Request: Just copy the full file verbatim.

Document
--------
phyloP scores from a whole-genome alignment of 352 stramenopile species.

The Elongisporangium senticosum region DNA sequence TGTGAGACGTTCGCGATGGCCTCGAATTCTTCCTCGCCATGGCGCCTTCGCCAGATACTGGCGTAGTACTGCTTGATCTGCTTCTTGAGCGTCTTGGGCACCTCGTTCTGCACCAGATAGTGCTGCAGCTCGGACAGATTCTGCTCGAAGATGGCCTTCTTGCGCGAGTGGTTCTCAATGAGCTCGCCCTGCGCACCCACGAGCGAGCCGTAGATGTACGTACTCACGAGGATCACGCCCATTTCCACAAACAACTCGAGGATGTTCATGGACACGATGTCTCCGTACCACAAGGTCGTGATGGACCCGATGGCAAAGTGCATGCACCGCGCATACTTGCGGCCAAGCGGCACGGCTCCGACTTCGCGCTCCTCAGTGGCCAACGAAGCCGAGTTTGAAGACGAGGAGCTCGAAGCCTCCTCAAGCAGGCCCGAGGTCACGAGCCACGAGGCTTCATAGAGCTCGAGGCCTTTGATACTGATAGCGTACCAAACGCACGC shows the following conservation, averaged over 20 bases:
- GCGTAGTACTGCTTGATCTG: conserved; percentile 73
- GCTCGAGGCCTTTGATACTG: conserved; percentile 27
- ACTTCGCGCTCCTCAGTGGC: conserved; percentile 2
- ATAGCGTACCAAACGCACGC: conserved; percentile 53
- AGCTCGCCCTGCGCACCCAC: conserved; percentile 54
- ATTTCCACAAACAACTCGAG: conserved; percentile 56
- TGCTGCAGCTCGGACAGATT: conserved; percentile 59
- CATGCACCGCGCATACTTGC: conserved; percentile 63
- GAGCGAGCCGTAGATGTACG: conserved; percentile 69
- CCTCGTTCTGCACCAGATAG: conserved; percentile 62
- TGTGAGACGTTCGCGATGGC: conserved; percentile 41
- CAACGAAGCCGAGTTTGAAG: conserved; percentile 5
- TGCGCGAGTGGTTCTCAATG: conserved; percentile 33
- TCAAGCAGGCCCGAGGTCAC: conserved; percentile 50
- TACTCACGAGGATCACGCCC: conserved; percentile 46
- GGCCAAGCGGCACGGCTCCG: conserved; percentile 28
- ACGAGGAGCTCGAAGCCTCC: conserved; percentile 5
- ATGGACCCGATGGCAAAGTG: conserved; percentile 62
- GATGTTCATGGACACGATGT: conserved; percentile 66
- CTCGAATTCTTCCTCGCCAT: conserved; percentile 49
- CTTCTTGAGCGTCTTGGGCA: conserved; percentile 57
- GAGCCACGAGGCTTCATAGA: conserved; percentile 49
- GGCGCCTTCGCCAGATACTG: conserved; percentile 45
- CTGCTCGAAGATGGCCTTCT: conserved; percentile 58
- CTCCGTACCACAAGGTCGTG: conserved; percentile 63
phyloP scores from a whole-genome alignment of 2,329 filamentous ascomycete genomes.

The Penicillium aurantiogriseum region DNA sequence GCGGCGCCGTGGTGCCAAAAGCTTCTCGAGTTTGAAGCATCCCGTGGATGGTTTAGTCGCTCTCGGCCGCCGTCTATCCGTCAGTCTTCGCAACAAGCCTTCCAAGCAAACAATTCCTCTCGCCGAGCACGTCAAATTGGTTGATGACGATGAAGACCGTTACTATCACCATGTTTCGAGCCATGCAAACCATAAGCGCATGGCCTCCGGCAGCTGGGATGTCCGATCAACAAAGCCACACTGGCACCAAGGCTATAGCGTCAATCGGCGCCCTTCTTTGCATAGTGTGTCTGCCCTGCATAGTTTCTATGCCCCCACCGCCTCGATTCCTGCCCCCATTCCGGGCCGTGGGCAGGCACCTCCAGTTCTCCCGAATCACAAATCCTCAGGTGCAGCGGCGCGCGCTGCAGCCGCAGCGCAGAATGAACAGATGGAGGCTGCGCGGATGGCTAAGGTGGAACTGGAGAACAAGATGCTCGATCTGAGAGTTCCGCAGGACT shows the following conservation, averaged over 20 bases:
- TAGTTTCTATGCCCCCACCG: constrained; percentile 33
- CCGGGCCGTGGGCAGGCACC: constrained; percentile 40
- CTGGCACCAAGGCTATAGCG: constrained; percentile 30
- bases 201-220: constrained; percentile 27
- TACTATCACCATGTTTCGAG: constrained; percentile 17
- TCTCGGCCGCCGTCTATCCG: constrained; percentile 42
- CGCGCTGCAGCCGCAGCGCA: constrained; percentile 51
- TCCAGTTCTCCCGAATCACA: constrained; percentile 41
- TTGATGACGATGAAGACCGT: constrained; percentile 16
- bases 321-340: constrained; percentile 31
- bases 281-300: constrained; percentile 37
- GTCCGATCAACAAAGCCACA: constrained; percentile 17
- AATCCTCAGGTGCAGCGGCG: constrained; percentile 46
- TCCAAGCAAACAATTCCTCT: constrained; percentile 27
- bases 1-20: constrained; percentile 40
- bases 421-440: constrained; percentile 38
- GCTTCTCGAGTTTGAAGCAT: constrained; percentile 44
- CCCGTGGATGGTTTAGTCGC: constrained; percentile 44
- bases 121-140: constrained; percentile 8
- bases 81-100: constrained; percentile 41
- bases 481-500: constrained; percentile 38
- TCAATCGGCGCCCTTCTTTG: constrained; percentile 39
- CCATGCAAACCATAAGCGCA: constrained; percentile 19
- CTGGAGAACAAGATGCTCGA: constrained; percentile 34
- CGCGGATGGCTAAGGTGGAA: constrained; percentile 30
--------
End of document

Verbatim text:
phyloP scores from a whole-genome alignment of 352 stramenopile species.

The Elongisporangium senticosum region DNA sequence TGTGAGACGTTCGCGATGGCCTCGAATTCTTCCTCGCCATGGCGCCTTCGCCAGATACTGGCGTAGTACTGCTTGATCTGCTTCTTGAGCGTCTTGGGCACCTCGTTCTGCACCAGATAGTGCTGCAGCTCGGACAGATTCTGCTCGAAGATGGCCTTCTTGCGCGAGTGGTTCTCAATGAGCTCGCCCTGCGCACCCACGAGCGAGCCGTAGATGTACGTACTCACGAGGATCACGCCCATTTCCACAAACAACTCGAGGATGTTCATGGACACGATGTCTCCGTACCACAAGGTCGTGATGGACCCGATGGCAAAGTGCATGCACCGCGCATACTTGCGGCCAAGCGGCACGGCTCCGACTTCGCGCTCCTCAGTGGCCAACGAAGCCGAGTTTGAAGACGAGGAGCTCGAAGCCTCCTCAAGCAGGCCCGAGGTCACGAGCCACGAGGCTTCATAGAGCTCGAGGCCTTTGATACTGATAGCGTACCAAACGCACGC shows the following conservation, averaged over 20 bases:
- GCGTAGTACTGCTTGATCTG: conserved; percentile 73
- GCTCGAGGCCTTTGATACTG: conserved; percentile 27
- ACTTCGCGCTCCTCAGTGGC: conserved; percentile 2
- ATAGCGTACCAAACGCACGC: conserved; percentile 53
- AGCTCGCCCTGCGCACCCAC: conserved; percentile 54
- ATTTCCACAAACAACTCGAG: conserved; percentile 56
- TGCTGCAGCTCGGACAGATT: conserved; percentile 59
- CATGCACCGCGCATACTTGC: conserved; percentile 63
- GAGCGAGCCGTAGATGTACG: conserved; percentile 69
- CCTCGTTCTGCACCAGATAG: conserved; percentile 62
- TGTGAGACGTTCGCGATGGC: conserved; percentile 41
- CAACGAAGCCGAGTTTGAAG: conserved; percentile 5
- TGCGCGAGTGGTTCTCAATG: conserved; percentile 33
- TCAAGCAGGCCCGAGGTCAC: conserved; percentile 50
- TACTCACGAGGATCACGCCC: conserved; percentile 46
- GGCCAAGCGGCACGGCTCCG: conserved; percentile 28
- ACGAGGAGCTCGAAGCCTCC: conserved; percentile 5
- ATGGACCCGATGGCAAAGTG: conserved; percentile 62
- GATGTTCATGGACACGATGT: conserved; percentile 66
- CTCGAATTCTTCCTCGCCAT: conserved; percentile 49
- CTTCTTGAGCGTCTTGGGCA: conserved; percentile 57
- GAGCCACGAGGCTTCATAGA: conserved; percentile 49
- GGCGCCTTCGCCAGATACTG: conserved; percentile 45
- CTGCTCGAAGATGGCCTTCT: conserved; percentile 58
- CTCCGTACCACAAGGTCGTG: conserved; percentile 63
phyloP scores from a whole-genome alignment of 2,329 filamentous ascomycete genomes.

The Penicillium aurantiogriseum region DNA sequence GCGGCGCCGTGGTGCCAAAAGCTTCTCGAGTTTGAAGCATCCCGTGGATGGTTTAGTCGCTCTCGGCCGCCGTCTATCCGTCAGTCTTCGCAACAAGCCTTCCAAGCAAACAATTCCTCTCGCCGAGCACGTCAAATTGGTTGATGACGATGAAGACCGTTACTATCACCATGTTTCGAGCCATGCAAACCATAAGCGCATGGCCTCCGGCAGCTGGGATGTCCGATCAACAAAGCCACACTGGCACCAAGGCTATAGCGTCAATCGGCGCCCTTCTTTGCATAGTGTGTCTGCCCTGCATAGTTTCTATGCCCCCACCGCCTCGATTCCTGCCCCCATTCCGGGCCGTGGGCAGGCACCTCCAGTTCTCCCGAATCACAAATCCTCAGGTGCAGCGGCGCGCGCTGCAGCCGCAGCGCAGAATGAACAGATGGAGGCTGCGCGGATGGCTAAGGTGGAACTGGAGAACAAGATGCTCGATCTGAGAGTTCCGCAGGACT shows the following conservation, averaged over 20 bases:
- TAGTTTCTATGCCCCCACCG: constrained; percentile 33
- CCGGGCCGTGGGCAGGCACC: constrained; percentile 40
- CTGGCACCAAGGCTATAGCG: constrained; percentile 30
- bases 201-220: constrained; percentile 27
- TACTATCACCATGTTTCGAG: constrained; percentile 17
- TCTCGGCCGCCGTCTATCCG: constrained; percentile 42
- CGCGCTGCAGCCGCAGCGCA: constrained; percentile 51
- TCCAGTTCTCCCGAATCACA: constrained; percentile 41
- TTGATGACGATGAAGACCGT: constrained; percentile 16
- bases 321-340: constrained; percentile 31
- bases 281-300: constrained; percentile 37
- GTCCGATCAACAAAGCCACA: constrained; percentile 17
- AATCCTCAGGTGCAGCGGCG: constrained; percentile 46
- TCCAAGCAAACAATTCCTCT: constrained; percentile 27
- bases 1-20: constrained; percentile 40
- bases 421-440: constrained; percentile 38
- GCTTCTCGAGTTTGAAGCAT: constrained; percentile 44
- CCCGTGGATGGTTTAGTCGC: constrained; percentile 44
- bases 121-140: constrained; percentile 8
- bases 81-100: constrained; percentile 41
- bases 481-500: constrained; percentile 38
- TCAATCGGCGCCCTTCTTTG: constrained; percentile 39
- CCATGCAAACCATAAGCGCA: constrained; percentile 19
- CTGGAGAACAAGATGCTCGA: constrained; percentile 34
- CGCGGATGGCTAAGGTGGAA: constrained; percentile 30